The night following the skirmish the grenadiers and negroes broke into the houses in the hamlet and insulted the owners, apparently without restraint by Dunmore. A woman who had been frightened by an armed negro appealed to the governor for protection. "Why, madam," he nonchalantly replied, "this is a provoking piece of insolence, indeed, but there is no keeping these black rascals within bounds. It was but the other day that one of them undertook to personate Captain Squier, and actually extorted a sum of money from a lady in his name. But we must expect such things, whilst this horrid rebellion lasts." He then asked: "But, pray, madam, where is your husband all this time?" The woman replied that she did not know and, furthermore, could not tell when she would see him. "Well, madam, when you do," said Dunmore, "you must be sure and tell him, for me, that this is no time for a man like him to be out of the way. His Majesty wants his service, and I will give him any place he will name, if he will come in and join us. But join us he must."<a href="#14" class="toolTip" title="Footnote: 14

Lower Norfolk County Antiquary, ii, 135.">[14]

The first successes in a war, trifling as they usually are, have an effect altogether disproportionate to their importance. Dunmore signalized his victory by erecting the king's banner at Kempsville next day - a performance recalling the planting of the standard by Charles I at Nottingham. The immediate neighborhood and some of the poor Pungo fisher-folk who had run away the day before came in and took the oath of allegiance. The people of the county, aware of their helplessness or impressed by Dunmore's success, also took the oath in considerable numbers and wore on their breasts the British badge of red. The price of red cloth rose in the Norfolk stores, and the woman who had interviewed Dunmore at Kempsville was shocked to have her husband come home wearing the familiar scarlet. "Oh!" she said, "is it come to this? Believe me, I would rather have seen you dead than to have seen you with this red badge." "Pshaw!" he answered, "do you think it has changed my mind? Don't you see how Dunmore is carrying all before him, and, if I can save my property by this step, ought I not in common prudence to wear it, for your sake and the children?"<a href="#15" class="toolTip" title="Footnote: 15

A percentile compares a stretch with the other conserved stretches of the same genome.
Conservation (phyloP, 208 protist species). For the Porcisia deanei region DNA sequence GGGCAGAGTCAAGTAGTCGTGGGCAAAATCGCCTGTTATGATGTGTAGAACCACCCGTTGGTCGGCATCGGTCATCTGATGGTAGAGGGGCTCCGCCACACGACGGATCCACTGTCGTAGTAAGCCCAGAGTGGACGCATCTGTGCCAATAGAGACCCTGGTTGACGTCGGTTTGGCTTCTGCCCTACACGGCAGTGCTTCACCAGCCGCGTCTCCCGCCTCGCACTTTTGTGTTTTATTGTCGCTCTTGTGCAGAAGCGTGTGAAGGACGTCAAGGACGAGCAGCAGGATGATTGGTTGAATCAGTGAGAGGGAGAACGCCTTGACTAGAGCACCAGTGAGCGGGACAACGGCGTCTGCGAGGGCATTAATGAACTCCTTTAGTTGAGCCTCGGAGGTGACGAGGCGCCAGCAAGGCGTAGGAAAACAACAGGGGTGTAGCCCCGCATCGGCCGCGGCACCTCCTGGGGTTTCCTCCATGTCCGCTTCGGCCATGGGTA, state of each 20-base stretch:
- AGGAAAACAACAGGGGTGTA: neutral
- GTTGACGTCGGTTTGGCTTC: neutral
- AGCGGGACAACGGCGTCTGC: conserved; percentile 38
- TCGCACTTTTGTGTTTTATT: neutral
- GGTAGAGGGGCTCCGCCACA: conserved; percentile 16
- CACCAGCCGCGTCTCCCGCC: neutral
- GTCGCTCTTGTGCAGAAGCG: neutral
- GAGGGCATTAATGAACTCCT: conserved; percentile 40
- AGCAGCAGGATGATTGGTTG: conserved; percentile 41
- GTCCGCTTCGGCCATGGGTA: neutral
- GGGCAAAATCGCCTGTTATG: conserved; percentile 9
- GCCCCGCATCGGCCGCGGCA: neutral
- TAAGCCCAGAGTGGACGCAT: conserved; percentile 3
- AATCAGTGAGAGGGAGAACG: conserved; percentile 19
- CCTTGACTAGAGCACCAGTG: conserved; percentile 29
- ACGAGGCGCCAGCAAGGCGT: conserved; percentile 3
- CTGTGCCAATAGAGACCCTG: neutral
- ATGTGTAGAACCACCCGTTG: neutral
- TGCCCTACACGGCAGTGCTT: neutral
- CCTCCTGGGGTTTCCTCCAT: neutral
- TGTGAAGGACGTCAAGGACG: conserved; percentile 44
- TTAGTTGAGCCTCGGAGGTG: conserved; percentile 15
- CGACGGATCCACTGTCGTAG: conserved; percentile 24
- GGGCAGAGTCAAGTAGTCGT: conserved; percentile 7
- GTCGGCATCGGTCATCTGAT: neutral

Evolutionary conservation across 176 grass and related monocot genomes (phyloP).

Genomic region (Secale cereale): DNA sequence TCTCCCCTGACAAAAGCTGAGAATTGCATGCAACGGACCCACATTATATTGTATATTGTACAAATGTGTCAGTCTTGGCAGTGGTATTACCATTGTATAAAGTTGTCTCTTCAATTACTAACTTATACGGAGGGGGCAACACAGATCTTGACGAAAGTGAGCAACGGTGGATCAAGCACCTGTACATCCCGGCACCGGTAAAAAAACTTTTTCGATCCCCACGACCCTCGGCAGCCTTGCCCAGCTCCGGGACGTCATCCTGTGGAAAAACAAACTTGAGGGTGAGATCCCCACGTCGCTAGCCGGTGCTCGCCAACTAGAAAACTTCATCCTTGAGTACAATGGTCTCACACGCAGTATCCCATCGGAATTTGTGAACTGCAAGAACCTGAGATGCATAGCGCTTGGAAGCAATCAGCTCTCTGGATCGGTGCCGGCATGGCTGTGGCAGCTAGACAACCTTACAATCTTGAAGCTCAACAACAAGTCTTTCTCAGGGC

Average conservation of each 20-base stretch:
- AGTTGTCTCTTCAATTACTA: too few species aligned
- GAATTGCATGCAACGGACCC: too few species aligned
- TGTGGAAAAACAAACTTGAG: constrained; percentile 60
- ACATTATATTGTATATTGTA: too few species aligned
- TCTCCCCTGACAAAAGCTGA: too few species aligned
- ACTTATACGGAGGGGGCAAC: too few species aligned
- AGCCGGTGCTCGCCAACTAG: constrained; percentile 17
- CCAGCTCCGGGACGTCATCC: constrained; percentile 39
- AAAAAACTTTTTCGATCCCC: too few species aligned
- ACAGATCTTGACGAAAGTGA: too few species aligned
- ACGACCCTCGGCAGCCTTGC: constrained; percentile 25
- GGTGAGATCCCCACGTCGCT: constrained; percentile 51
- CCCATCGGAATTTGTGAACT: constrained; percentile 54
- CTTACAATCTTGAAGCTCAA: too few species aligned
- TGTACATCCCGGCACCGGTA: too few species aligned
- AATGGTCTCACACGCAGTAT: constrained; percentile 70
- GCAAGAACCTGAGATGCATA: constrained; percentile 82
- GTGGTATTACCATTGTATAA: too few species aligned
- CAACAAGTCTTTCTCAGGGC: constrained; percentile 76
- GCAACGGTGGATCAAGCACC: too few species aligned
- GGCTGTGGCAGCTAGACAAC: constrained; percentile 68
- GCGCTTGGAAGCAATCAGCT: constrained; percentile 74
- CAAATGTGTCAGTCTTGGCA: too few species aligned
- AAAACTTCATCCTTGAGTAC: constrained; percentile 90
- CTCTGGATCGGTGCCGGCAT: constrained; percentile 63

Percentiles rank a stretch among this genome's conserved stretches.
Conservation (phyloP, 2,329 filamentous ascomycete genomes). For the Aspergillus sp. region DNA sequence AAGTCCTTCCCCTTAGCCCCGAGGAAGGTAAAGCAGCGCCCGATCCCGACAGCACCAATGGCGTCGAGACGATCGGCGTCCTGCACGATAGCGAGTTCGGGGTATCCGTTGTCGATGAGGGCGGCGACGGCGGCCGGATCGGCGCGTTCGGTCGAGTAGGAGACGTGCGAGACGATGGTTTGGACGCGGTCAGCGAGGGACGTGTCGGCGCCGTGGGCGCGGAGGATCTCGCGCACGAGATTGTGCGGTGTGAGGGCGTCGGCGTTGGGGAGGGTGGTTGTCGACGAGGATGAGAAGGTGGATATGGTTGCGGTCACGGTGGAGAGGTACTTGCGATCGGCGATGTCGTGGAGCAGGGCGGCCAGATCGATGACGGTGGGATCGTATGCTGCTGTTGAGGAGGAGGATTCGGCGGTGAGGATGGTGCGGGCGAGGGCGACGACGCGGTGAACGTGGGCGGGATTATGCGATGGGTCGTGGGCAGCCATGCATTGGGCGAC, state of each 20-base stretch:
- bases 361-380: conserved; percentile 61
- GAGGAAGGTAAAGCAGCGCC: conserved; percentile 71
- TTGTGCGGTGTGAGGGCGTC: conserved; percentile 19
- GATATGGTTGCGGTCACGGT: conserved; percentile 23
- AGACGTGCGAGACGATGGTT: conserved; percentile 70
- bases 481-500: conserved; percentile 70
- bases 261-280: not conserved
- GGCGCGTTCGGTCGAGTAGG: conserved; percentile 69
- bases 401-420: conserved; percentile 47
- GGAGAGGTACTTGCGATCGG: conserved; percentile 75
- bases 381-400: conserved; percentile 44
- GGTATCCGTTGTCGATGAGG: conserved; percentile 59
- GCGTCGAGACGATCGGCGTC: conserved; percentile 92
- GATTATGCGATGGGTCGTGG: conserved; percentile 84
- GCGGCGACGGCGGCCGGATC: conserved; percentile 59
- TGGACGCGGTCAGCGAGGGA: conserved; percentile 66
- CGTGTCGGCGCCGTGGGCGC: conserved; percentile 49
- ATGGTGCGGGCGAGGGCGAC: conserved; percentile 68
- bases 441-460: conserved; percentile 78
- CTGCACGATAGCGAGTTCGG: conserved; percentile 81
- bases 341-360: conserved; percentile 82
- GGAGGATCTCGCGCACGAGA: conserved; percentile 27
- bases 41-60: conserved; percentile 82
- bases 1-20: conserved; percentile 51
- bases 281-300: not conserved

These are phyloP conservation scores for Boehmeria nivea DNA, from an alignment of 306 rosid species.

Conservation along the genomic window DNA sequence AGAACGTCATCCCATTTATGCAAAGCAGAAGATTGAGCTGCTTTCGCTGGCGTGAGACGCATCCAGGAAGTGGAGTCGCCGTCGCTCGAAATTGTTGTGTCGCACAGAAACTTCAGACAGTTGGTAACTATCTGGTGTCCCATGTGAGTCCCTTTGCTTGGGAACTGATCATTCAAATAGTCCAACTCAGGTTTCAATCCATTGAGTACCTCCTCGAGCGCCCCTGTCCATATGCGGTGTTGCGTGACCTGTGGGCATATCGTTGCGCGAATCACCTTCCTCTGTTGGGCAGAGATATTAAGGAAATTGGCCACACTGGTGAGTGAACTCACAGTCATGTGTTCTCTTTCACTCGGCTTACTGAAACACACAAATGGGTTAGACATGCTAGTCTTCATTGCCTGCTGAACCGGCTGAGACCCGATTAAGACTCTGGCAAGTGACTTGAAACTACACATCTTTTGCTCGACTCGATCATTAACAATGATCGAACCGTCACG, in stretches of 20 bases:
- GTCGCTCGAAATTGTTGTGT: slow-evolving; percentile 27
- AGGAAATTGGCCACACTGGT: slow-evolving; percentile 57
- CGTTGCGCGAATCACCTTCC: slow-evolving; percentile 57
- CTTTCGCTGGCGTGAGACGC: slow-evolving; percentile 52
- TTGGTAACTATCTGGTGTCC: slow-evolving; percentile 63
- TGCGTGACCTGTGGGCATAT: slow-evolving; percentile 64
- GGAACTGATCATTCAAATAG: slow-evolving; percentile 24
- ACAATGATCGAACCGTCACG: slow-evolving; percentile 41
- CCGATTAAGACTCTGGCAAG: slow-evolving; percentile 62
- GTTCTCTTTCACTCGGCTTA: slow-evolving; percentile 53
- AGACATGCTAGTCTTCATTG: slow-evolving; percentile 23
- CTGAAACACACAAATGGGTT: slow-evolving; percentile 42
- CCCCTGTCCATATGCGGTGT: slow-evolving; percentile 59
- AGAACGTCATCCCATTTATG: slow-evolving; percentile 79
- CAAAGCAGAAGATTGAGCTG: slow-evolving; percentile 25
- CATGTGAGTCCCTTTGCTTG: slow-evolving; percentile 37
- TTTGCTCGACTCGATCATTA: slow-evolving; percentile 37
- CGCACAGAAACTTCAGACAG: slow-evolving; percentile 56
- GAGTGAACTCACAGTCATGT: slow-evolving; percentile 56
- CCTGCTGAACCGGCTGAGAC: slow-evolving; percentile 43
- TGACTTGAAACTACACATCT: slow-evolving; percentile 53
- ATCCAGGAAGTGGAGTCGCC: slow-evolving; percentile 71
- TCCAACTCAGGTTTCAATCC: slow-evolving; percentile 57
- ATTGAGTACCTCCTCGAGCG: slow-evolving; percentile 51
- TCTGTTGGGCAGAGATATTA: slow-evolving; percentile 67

Lower Norfolk County Antiquary, ii, 136.">[15]

Menaces were mixed with flatteries to induce the backward to take the oath. Matthew Phripp, a prominent merchant, who was forced into subscribing, was roundly rated by Dunmore for not coming in before.<a href="#16" class="toolTip" title="Footnote: 16